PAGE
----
After Papert pointed it out, it seems so obvious that our ability to learn is tangled up in our emotions.  As a child, I found comfort in the natural world.  I loved figuring out how bugs and plants and mammals all interacted and needed each other.  It is no surprise that my major in college was Biology.  I loved systems – at first, the only systems I could see well were ecological, then I started seeing systems in things like bicycles, and eventually, I started seeing systems in the art of teaching.  It became fun to plan lessons for students that sparked inquiry and wonder.  Students weren’t aware of all the “strings” holding together a complex unit plan, like a food web, intertwined that lead them toward self-discovery and hopefully a love for learning, but they were there.  Papert wrote, “The understanding of learning must be genetic. It must refer to the genesis of knowledge.”  Maybe it is the science teacher in me that wonders if this statement was a bit of a joke, but I like the idea that it is the genesis or beginnings of learning that impacts students the most.  It includes the how, when, and where of learning.  Now one of my favorite systems to observe is a group of students highly invested in brainstorming solutions or making a new design, they invest both their minds and emotions when working on a meaningful problem.  There is a genuine sense of pride, maybe even love, in creating something out of nothing.  Maker education provides kids with the opportunity to examine how things work, how systems are interconnected, and how they can influence those systems through innovation and creation.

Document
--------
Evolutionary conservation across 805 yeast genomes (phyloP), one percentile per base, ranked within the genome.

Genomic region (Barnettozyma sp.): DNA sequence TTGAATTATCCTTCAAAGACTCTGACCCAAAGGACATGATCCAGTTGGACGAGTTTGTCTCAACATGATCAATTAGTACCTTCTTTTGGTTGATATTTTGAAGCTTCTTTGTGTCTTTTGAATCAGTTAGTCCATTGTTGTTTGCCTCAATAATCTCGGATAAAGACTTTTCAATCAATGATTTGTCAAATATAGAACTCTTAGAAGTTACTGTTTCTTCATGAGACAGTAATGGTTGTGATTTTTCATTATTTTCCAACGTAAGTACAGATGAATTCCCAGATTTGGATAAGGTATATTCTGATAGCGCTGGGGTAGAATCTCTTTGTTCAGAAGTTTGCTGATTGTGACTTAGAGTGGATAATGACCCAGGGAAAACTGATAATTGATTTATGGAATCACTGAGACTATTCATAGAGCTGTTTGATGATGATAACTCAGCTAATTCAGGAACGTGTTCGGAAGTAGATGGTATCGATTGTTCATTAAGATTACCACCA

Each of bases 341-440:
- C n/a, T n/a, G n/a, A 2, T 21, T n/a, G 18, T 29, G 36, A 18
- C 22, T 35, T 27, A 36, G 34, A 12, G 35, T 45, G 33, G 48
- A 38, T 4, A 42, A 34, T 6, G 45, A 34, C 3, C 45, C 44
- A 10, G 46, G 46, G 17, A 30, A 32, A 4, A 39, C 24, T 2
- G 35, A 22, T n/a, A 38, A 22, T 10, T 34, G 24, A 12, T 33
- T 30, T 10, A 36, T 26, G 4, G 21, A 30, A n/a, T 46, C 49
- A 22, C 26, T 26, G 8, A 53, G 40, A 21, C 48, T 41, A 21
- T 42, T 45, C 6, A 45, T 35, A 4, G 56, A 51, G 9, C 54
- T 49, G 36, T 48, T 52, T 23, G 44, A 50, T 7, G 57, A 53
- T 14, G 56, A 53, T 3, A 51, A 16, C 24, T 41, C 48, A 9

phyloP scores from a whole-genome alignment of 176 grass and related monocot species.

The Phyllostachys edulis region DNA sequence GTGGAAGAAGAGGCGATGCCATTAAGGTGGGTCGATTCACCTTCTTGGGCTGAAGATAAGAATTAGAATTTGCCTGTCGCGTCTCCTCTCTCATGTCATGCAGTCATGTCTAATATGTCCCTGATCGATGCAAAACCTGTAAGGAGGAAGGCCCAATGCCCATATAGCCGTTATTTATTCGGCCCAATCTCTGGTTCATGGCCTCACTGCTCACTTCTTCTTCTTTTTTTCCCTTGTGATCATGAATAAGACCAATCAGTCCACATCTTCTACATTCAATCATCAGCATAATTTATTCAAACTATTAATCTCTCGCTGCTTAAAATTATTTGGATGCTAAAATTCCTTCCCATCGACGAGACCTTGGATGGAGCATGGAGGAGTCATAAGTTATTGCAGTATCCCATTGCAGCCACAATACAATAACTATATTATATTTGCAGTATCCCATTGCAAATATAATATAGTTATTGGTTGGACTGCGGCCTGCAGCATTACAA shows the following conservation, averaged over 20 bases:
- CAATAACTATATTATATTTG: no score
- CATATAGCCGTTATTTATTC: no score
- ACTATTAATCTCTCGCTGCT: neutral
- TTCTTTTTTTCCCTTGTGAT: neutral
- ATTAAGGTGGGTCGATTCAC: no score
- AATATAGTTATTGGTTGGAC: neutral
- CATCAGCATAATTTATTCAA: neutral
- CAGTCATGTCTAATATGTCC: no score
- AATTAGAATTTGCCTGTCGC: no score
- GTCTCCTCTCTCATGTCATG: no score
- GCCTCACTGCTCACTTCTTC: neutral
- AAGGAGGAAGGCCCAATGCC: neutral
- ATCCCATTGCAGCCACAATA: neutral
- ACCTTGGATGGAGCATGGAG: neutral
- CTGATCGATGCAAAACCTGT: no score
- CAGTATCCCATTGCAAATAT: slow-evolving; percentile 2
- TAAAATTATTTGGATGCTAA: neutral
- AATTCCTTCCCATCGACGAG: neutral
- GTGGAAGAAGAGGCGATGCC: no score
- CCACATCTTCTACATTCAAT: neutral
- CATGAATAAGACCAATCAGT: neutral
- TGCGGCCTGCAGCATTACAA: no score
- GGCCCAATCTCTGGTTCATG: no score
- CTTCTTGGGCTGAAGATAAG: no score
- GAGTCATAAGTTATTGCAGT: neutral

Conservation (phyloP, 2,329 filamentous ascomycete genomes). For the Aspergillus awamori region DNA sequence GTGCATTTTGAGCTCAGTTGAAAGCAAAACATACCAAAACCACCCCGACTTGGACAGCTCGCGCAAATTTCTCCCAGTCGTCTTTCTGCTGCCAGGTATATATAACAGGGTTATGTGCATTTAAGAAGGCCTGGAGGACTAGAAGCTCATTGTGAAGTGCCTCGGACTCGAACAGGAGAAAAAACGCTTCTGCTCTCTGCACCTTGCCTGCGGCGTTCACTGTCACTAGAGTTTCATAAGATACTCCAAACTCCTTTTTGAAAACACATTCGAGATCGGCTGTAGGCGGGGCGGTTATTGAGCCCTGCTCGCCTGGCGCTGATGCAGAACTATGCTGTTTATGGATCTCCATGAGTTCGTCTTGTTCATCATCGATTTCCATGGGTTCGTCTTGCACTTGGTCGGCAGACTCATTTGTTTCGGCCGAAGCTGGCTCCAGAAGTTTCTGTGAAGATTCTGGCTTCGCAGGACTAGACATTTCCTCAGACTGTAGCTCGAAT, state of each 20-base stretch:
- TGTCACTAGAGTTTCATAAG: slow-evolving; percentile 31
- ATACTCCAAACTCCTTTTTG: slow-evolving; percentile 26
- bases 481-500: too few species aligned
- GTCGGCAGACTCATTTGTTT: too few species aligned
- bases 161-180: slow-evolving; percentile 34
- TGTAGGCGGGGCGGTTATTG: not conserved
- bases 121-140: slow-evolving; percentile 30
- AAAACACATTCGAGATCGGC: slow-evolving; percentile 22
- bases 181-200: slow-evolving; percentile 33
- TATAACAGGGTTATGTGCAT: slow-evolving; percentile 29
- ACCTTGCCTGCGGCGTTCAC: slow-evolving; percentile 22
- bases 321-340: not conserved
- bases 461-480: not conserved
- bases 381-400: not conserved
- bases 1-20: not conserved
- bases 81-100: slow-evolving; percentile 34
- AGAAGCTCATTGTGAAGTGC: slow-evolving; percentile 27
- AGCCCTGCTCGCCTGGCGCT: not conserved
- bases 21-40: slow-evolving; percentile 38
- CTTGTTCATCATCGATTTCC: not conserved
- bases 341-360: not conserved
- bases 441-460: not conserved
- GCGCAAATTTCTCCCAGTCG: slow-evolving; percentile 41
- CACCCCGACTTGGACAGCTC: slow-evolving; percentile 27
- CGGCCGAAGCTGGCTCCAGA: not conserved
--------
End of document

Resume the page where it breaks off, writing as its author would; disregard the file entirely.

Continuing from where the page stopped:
Perhaps the uneasiness I’ve been feeling lately has stemmed from the fact that I’ve been in limbo, not really knowing how things in my life are connected or how our world in Pandemic will adhere to the previous rules of cause and effect. Patterns have changed; interactions are no longer predictable.  It’s been a dark year and I feel like maybe my fears about teaching are simply a manifestation of my fears about the world.  I am looking forward to awakening a renewed love of learning for myself and my students in the GCDI and creating lessons with intertwined “strings” that lead students to new discoveries about themselves and their world.  That’s why I see April as a date for change, for moving forward, for taking back some control, and a date to just stop waiting.   I know moving into the new FabLab is really only a symbol, however, I need it and I will take it!


Photo Credit: Betty A. Proctor, Chattanooga State Community College